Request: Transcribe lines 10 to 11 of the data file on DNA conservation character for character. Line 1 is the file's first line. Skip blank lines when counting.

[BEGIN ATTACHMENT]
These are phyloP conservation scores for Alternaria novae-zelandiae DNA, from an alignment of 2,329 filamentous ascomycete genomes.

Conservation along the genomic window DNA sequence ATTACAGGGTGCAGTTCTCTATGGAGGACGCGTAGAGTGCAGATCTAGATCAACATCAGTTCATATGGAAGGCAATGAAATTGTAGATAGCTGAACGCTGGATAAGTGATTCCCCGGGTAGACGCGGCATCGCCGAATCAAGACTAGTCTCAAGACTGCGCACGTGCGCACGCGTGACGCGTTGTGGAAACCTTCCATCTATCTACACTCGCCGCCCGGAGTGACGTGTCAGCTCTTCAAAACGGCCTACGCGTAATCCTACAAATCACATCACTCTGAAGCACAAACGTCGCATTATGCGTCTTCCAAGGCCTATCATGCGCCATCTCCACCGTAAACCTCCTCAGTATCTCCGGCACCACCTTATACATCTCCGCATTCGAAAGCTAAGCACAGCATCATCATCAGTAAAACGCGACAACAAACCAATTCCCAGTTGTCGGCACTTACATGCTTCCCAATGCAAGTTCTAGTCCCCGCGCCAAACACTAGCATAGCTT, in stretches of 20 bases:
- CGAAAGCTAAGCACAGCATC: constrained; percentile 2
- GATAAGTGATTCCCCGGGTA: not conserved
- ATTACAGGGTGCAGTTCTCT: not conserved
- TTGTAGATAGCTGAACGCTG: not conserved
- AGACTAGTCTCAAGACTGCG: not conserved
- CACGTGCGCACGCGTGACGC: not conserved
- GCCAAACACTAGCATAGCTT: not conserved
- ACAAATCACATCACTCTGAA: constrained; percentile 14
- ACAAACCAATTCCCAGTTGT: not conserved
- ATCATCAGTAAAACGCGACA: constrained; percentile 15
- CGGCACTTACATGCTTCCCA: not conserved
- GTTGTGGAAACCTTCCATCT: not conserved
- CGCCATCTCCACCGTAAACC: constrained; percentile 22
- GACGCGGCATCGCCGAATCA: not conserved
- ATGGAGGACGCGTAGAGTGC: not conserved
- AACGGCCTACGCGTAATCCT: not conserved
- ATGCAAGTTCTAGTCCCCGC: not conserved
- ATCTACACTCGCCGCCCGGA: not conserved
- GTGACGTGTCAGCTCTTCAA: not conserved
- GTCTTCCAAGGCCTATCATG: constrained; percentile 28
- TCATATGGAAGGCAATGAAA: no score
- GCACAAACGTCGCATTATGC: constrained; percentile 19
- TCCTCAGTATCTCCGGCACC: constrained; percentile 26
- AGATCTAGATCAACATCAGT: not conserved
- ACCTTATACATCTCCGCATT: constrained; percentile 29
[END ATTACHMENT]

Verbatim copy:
- ACAAATCACATCACTCTGAA: constrained; percentile 14
- ACAAACCAATTCCCAGTTGT: not conserved